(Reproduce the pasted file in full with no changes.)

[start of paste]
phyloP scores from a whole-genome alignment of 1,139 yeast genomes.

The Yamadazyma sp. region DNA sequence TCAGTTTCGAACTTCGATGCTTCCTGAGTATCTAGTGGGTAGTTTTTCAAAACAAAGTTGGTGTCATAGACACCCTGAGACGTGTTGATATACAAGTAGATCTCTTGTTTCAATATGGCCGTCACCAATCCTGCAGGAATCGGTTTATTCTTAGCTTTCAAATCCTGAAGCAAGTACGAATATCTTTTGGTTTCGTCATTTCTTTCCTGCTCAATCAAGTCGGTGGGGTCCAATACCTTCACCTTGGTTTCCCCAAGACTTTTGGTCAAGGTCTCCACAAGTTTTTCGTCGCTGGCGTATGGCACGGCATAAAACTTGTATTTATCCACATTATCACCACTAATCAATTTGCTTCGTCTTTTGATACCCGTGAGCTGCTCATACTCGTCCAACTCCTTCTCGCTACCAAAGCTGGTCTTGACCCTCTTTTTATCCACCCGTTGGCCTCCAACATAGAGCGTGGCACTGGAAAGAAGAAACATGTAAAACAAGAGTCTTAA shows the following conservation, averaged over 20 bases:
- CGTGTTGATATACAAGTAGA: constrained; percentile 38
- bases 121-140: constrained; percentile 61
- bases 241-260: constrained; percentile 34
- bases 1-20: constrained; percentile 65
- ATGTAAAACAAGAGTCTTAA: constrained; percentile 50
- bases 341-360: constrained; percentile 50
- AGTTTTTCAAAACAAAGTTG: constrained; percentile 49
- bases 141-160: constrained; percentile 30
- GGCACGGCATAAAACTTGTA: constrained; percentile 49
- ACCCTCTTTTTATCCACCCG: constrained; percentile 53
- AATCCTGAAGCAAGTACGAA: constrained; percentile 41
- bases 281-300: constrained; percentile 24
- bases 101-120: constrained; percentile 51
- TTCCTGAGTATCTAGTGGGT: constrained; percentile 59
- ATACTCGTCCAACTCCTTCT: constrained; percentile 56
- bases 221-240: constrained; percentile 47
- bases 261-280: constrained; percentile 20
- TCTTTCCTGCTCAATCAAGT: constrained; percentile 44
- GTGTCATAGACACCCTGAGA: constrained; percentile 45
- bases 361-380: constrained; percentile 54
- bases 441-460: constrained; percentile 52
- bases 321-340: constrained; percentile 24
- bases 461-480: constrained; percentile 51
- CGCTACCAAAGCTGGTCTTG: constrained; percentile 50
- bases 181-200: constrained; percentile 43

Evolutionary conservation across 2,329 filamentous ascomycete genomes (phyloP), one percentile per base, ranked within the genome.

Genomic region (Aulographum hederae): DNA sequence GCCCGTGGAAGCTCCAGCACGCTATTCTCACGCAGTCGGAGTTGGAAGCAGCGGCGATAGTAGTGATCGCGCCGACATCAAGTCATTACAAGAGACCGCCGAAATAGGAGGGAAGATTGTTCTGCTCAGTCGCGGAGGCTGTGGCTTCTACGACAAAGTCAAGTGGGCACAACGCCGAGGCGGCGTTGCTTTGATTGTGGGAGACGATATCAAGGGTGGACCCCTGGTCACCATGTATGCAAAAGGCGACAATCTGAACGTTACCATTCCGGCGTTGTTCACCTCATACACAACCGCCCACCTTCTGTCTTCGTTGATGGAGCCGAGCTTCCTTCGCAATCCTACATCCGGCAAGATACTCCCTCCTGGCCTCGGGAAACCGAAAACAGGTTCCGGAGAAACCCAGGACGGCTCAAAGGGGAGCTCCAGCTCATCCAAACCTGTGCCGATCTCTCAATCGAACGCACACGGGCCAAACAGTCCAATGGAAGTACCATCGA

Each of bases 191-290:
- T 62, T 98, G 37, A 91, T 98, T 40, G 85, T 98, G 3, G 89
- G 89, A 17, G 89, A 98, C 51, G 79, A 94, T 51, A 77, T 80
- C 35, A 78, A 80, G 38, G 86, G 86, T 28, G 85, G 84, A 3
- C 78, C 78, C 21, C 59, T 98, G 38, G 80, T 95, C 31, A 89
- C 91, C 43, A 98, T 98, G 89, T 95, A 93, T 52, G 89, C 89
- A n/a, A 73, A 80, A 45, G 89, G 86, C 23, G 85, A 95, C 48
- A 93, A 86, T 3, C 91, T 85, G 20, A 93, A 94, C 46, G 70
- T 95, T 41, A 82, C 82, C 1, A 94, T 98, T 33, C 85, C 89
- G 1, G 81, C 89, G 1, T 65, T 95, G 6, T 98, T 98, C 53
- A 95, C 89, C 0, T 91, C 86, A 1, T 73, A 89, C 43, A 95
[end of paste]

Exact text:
phyloP scores from a whole-genome alignment of 1,139 yeast genomes.

The Yamadazyma sp. region DNA sequence TCAGTTTCGAACTTCGATGCTTCCTGAGTATCTAGTGGGTAGTTTTTCAAAACAAAGTTGGTGTCATAGACACCCTGAGACGTGTTGATATACAAGTAGATCTCTTGTTTCAATATGGCCGTCACCAATCCTGCAGGAATCGGTTTATTCTTAGCTTTCAAATCCTGAAGCAAGTACGAATATCTTTTGGTTTCGTCATTTCTTTCCTGCTCAATCAAGTCGGTGGGGTCCAATACCTTCACCTTGGTTTCCCCAAGACTTTTGGTCAAGGTCTCCACAAGTTTTTCGTCGCTGGCGTATGGCACGGCATAAAACTTGTATTTATCCACATTATCACCACTAATCAATTTGCTTCGTCTTTTGATACCCGTGAGCTGCTCATACTCGTCCAACTCCTTCTCGCTACCAAAGCTGGTCTTGACCCTCTTTTTATCCACCCGTTGGCCTCCAACATAGAGCGTGGCACTGGAAAGAAGAAACATGTAAAACAAGAGTCTTAA shows the following conservation, averaged over 20 bases:
- CGTGTTGATATACAAGTAGA: constrained; percentile 38
- bases 121-140: constrained; percentile 61
- bases 241-260: constrained; percentile 34
- bases 1-20: constrained; percentile 65
- ATGTAAAACAAGAGTCTTAA: constrained; percentile 50
- bases 341-360: constrained; percentile 50
- AGTTTTTCAAAACAAAGTTG: constrained; percentile 49
- bases 141-160: constrained; percentile 30
- GGCACGGCATAAAACTTGTA: constrained; percentile 49
- ACCCTCTTTTTATCCACCCG: constrained; percentile 53
- AATCCTGAAGCAAGTACGAA: constrained; percentile 41
- bases 281-300: constrained; percentile 24
- bases 101-120: constrained; percentile 51
- TTCCTGAGTATCTAGTGGGT: constrained; percentile 59
- ATACTCGTCCAACTCCTTCT: constrained; percentile 56
- bases 221-240: constrained; percentile 47
- bases 261-280: constrained; percentile 20
- TCTTTCCTGCTCAATCAAGT: constrained; percentile 44
- GTGTCATAGACACCCTGAGA: constrained; percentile 45
- bases 361-380: constrained; percentile 54
- bases 441-460: constrained; percentile 52
- bases 321-340: constrained; percentile 24
- bases 461-480: constrained; percentile 51
- CGCTACCAAAGCTGGTCTTG: constrained; percentile 50
- bases 181-200: constrained; percentile 43

Evolutionary conservation across 2,329 filamentous ascomycete genomes (phyloP), one percentile per base, ranked within the genome.

Genomic region (Aulographum hederae): DNA sequence GCCCGTGGAAGCTCCAGCACGCTATTCTCACGCAGTCGGAGTTGGAAGCAGCGGCGATAGTAGTGATCGCGCCGACATCAAGTCATTACAAGAGACCGCCGAAATAGGAGGGAAGATTGTTCTGCTCAGTCGCGGAGGCTGTGGCTTCTACGACAAAGTCAAGTGGGCACAACGCCGAGGCGGCGTTGCTTTGATTGTGGGAGACGATATCAAGGGTGGACCCCTGGTCACCATGTATGCAAAAGGCGACAATCTGAACGTTACCATTCCGGCGTTGTTCACCTCATACACAACCGCCCACCTTCTGTCTTCGTTGATGGAGCCGAGCTTCCTTCGCAATCCTACATCCGGCAAGATACTCCCTCCTGGCCTCGGGAAACCGAAAACAGGTTCCGGAGAAACCCAGGACGGCTCAAAGGGGAGCTCCAGCTCATCCAAACCTGTGCCGATCTCTCAATCGAACGCACACGGGCCAAACAGTCCAATGGAAGTACCATCGA

Each of bases 191-290:
- T 62, T 98, G 37, A 91, T 98, T 40, G 85, T 98, G 3, G 89
- G 89, A 17, G 89, A 98, C 51, G 79, A 94, T 51, A 77, T 80
- C 35, A 78, A 80, G 38, G 86, G 86, T 28, G 85, G 84, A 3
- C 78, C 78, C 21, C 59, T 98, G 38, G 80, T 95, C 31, A 89
- C 91, C 43, A 98, T 98, G 89, T 95, A 93, T 52, G 89, C 89
- A n/a, A 73, A 80, A 45, G 89, G 86, C 23, G 85, A 95, C 48
- A 93, A 86, T 3, C 91, T 85, G 20, A 93, A 94, C 46, G 70
- T 95, T 41, A 82, C 82, C 1, A 94, T 98, T 33, C 85, C 89
- G 1, G 81, C 89, G 1, T 65, T 95, G 6, T 98, T 98, C 53
- A 95, C 89, C 0, T 91, C 86, A 1, T 73, A 89, C 43, A 95